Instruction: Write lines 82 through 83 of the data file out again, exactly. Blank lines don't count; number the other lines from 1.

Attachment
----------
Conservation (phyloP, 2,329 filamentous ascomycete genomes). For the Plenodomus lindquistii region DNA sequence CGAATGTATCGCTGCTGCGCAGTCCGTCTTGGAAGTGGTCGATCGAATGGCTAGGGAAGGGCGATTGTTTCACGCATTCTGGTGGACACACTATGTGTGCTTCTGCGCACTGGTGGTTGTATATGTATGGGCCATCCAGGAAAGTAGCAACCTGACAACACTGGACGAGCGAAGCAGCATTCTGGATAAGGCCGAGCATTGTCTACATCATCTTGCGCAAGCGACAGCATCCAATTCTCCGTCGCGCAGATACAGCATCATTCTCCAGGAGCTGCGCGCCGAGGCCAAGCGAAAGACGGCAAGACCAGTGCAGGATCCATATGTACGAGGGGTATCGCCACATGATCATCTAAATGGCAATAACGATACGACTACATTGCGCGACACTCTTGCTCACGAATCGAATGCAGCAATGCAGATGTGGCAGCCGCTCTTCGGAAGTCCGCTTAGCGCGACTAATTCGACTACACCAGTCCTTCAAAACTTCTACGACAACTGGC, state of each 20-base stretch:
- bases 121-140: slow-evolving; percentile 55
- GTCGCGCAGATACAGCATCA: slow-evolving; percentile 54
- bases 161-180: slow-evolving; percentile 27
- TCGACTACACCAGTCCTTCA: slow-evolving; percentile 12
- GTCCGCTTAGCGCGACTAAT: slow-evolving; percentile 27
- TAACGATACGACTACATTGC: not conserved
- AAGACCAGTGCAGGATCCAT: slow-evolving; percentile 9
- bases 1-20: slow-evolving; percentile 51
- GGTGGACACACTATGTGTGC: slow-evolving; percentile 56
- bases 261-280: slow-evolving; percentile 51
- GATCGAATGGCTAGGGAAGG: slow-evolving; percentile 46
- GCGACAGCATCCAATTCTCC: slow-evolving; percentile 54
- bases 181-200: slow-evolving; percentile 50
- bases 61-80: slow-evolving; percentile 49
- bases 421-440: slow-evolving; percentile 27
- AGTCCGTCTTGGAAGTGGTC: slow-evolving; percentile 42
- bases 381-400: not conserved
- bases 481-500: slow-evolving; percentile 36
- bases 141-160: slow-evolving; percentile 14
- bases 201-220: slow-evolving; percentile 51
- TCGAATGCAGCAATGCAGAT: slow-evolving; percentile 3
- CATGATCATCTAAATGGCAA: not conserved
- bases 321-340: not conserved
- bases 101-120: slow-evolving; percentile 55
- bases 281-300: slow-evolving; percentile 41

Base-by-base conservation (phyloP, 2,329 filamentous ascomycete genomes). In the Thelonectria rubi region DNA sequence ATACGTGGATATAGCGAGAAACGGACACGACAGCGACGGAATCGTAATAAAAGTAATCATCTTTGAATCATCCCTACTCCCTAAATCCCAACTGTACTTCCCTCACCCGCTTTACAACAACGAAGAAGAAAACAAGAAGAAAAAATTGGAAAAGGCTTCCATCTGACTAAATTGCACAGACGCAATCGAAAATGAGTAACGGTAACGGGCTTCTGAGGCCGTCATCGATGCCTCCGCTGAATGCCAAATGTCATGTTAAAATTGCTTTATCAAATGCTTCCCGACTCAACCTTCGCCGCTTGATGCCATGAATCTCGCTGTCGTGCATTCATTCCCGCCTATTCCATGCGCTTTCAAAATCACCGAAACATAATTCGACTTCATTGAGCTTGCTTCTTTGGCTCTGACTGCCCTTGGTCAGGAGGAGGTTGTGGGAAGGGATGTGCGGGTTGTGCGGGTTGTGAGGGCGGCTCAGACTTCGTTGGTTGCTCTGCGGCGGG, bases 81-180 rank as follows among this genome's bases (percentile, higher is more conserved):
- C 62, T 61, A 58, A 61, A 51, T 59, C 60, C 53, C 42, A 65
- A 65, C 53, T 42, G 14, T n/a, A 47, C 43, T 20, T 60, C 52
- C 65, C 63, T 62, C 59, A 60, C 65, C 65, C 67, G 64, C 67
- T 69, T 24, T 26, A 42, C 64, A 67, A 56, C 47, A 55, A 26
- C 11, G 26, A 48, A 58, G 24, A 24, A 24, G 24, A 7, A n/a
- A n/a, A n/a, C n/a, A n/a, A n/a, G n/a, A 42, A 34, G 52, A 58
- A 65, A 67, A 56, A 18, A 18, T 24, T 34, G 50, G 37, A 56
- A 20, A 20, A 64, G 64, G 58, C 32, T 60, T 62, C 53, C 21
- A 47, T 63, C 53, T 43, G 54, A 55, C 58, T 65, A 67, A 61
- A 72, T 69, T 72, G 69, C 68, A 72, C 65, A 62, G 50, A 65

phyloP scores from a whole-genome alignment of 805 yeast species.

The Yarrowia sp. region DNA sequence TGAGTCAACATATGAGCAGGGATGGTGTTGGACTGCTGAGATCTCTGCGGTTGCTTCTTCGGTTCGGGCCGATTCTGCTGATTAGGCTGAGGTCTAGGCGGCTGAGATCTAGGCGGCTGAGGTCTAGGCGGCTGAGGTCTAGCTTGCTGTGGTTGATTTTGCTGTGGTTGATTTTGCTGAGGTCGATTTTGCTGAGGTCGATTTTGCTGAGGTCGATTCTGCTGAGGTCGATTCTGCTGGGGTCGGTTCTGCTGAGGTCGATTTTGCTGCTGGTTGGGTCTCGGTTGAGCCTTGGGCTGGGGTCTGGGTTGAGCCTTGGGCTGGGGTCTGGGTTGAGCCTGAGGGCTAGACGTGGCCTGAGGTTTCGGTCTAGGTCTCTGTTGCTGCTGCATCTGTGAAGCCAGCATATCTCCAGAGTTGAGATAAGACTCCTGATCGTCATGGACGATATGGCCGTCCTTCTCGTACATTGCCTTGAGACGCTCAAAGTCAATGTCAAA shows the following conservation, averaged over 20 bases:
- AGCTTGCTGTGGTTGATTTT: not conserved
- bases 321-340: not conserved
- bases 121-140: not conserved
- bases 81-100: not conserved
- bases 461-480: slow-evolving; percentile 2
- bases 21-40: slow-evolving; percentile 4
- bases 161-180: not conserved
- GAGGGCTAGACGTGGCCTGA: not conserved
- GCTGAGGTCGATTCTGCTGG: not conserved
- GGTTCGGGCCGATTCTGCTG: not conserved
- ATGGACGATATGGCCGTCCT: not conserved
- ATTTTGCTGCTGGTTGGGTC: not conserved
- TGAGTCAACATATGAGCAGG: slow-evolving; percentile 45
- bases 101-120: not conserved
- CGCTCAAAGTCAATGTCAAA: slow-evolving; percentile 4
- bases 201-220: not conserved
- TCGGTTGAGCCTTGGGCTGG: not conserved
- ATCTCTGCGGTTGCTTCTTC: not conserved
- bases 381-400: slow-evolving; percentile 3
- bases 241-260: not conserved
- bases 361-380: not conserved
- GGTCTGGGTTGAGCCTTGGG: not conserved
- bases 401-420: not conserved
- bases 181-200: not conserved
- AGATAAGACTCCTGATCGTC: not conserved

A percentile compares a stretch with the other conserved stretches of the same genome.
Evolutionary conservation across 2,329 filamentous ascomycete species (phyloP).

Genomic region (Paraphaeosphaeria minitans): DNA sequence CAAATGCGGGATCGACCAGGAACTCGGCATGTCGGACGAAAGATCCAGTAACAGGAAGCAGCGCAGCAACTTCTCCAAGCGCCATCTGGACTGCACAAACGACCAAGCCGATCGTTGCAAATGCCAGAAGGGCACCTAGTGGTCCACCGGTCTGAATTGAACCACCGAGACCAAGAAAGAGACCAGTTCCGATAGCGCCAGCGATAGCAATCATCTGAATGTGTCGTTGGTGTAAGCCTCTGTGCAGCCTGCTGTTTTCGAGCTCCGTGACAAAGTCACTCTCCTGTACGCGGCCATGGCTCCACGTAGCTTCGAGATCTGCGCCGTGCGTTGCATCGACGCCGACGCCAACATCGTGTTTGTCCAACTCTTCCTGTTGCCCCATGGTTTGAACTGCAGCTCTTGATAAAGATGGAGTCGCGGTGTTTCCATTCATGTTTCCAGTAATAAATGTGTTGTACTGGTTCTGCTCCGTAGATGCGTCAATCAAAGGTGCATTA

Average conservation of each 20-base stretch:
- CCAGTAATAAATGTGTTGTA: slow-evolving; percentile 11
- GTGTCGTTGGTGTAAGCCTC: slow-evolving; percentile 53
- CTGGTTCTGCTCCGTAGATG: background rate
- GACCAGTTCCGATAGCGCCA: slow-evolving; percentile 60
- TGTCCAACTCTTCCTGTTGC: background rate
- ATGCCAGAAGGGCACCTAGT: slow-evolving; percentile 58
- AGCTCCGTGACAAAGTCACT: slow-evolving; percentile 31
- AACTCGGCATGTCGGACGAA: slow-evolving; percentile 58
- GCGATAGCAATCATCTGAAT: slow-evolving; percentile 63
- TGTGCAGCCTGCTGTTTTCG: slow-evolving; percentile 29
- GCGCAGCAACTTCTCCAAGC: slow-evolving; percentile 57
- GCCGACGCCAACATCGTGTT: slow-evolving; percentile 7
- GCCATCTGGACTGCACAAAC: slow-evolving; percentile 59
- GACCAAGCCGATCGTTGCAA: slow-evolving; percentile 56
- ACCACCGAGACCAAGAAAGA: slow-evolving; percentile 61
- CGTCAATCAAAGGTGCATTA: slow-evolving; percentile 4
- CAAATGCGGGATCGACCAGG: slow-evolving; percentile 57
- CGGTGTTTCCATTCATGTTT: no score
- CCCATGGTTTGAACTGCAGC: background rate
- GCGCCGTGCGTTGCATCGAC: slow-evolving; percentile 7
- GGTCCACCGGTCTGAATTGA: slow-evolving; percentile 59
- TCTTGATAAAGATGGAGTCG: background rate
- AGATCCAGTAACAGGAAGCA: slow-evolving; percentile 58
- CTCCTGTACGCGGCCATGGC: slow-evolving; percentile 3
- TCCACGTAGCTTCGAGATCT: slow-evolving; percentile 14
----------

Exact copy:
- GACCAAGCCGATCGTTGCAA: slow-evolving; percentile 56
- ACCACCGAGACCAAGAAAGA: slow-evolving; percentile 61